“Local teenage girl attends a seemingly innocent high school party with no conception that later that evening, she would be drugged and subsequently raped by monstrous, morally debauched high school boys, or scorned and mocked by social-media-ridden photographs commemorating the horrific event.”
A tale that has become so commonplace, that it seems almost as unremarkable as the headline “Local Family Searches for Runaway Dog.” But thanks to 16 year old rape survivor Jada, hopefully this treatment of rape as an unremarkable occurrence among adolescents, will come to an end. Jada is bravely speaking out, reminding the world that she is much more than just an unconscious body. (Of course it is never the responsibility of the victim to speak out and those who choose not to do so are still completely in the right).
After photos and videos of Jada lying unconscious at a party began surfacing social media, some people had the audacity to tweet images of themselves mocking the flimsy position of her body in photos with the hashtag #jadapose. But Jada did not let this cruelty faze her, and came out with a hashtag of her own: #iamjada, accompanied by a picture of herself in a powerful Rosie-the-Riviter-esque pose that better encapsulates her true character. (Seen above).
In an interview with Ronan Farrow, 16 year old Jada speaks with eloquence and conviction, maintaining an unwavering stoic expression on her face, even while discussing emotionally taxing subject matters that left me in tears. She is unapologetic, does not allow for the blame to diffuse to anyone other than her attackers, and refuses to let her rape define her or take over her life, “the pictures that were posted is [sic] not how I am or who I am.” She said, “So I’d rather show them how I actually am.”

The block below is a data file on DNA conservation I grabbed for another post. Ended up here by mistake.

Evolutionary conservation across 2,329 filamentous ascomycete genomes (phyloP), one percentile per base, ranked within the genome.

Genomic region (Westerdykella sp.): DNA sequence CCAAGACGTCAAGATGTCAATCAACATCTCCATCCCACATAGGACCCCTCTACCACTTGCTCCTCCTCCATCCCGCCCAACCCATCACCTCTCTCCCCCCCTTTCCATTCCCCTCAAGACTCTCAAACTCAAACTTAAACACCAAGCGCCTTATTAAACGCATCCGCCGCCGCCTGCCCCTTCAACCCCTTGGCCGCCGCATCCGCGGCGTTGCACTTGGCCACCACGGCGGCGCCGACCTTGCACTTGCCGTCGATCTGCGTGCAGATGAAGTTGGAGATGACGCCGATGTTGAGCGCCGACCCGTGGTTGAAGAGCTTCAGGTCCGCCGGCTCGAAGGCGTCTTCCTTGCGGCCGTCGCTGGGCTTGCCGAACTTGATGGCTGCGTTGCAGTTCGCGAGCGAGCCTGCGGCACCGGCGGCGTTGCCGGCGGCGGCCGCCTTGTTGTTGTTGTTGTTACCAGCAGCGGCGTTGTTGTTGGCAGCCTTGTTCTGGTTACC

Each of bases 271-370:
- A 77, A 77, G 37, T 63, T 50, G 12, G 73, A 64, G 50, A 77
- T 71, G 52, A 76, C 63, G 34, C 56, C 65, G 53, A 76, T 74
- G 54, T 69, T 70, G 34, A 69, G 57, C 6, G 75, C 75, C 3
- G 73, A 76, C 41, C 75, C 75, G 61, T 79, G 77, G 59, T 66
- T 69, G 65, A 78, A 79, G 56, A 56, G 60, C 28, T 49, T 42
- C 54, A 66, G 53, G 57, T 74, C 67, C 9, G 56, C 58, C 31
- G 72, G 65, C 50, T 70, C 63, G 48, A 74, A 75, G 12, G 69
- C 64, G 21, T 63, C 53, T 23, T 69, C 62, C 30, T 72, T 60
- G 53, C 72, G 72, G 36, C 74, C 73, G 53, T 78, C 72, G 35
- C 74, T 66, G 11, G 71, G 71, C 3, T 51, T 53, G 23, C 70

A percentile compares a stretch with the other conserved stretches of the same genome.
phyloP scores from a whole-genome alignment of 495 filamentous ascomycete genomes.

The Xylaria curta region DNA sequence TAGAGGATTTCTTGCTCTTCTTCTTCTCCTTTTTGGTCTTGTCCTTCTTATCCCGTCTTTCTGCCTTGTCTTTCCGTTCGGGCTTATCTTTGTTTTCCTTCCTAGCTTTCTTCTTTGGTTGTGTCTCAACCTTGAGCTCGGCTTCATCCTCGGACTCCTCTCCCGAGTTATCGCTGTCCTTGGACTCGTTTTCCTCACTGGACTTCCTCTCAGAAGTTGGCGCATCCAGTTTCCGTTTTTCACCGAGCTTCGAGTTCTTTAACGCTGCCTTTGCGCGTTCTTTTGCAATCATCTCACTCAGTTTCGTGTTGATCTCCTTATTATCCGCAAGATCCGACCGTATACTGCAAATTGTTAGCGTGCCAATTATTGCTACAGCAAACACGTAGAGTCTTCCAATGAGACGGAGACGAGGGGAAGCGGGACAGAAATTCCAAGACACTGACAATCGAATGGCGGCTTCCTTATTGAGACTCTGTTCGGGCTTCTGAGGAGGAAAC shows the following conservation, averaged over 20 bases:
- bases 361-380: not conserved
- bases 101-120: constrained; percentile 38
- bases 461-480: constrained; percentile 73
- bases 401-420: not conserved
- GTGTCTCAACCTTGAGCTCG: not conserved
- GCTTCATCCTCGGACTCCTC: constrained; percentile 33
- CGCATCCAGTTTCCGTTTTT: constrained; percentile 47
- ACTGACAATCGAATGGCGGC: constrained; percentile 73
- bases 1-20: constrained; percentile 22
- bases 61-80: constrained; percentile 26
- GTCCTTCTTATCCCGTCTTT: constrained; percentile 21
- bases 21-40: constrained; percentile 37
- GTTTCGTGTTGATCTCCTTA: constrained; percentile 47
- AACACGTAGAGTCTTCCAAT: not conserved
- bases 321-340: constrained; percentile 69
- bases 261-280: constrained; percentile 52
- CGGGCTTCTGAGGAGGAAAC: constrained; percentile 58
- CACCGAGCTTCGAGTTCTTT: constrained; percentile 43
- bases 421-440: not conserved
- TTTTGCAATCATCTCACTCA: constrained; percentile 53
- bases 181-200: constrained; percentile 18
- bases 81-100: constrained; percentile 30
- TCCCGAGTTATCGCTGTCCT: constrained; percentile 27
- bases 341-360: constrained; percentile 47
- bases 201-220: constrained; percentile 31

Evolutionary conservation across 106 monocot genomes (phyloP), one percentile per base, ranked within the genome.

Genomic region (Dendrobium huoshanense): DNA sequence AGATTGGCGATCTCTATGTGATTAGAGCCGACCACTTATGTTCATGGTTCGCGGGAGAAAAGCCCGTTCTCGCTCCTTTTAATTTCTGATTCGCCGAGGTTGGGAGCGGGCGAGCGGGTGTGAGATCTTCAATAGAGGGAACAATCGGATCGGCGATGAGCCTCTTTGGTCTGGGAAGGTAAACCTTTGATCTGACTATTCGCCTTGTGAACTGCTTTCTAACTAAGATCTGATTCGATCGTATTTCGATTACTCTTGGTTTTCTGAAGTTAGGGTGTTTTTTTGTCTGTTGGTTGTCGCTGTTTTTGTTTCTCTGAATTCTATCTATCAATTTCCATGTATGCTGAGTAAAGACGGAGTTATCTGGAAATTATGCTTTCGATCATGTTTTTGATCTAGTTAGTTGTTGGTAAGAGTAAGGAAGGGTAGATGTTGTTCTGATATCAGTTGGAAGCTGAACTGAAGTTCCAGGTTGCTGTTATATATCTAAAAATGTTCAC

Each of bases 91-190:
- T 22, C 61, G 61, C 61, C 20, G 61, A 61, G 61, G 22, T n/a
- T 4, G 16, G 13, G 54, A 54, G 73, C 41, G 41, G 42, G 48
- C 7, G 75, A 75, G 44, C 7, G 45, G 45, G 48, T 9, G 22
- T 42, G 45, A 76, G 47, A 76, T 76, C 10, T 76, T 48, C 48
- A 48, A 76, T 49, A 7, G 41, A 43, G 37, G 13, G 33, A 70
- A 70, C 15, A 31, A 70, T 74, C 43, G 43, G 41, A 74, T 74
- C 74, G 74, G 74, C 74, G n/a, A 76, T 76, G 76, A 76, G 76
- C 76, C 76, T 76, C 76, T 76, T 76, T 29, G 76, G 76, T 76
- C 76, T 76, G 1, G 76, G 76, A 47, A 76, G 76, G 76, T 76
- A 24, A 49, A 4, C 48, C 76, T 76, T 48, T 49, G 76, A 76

This strong fearless young woman is leading the way in a movement to change how our society deals with rape culture. As the spokesman for Jada’s family states, “it is important that we support victims, stand behind victims, and encourage them to speak out, because this culture of silence goes back for decades in this nation. While many women were molested in homes, one parent or aunt or uncle would say to keep it quiet, don’t speak out, don’t destroy the family, etc. This is a culture that is still prevalent in this nation, telling victims to ‘be quiet, don’t say anything you’re gonna be scorned, raked over the coals.’ We must create an environment that says to a victim, if you have been sexually assaulted you can stand up, you can speak out and those of us who love justice will stand with you and support you.”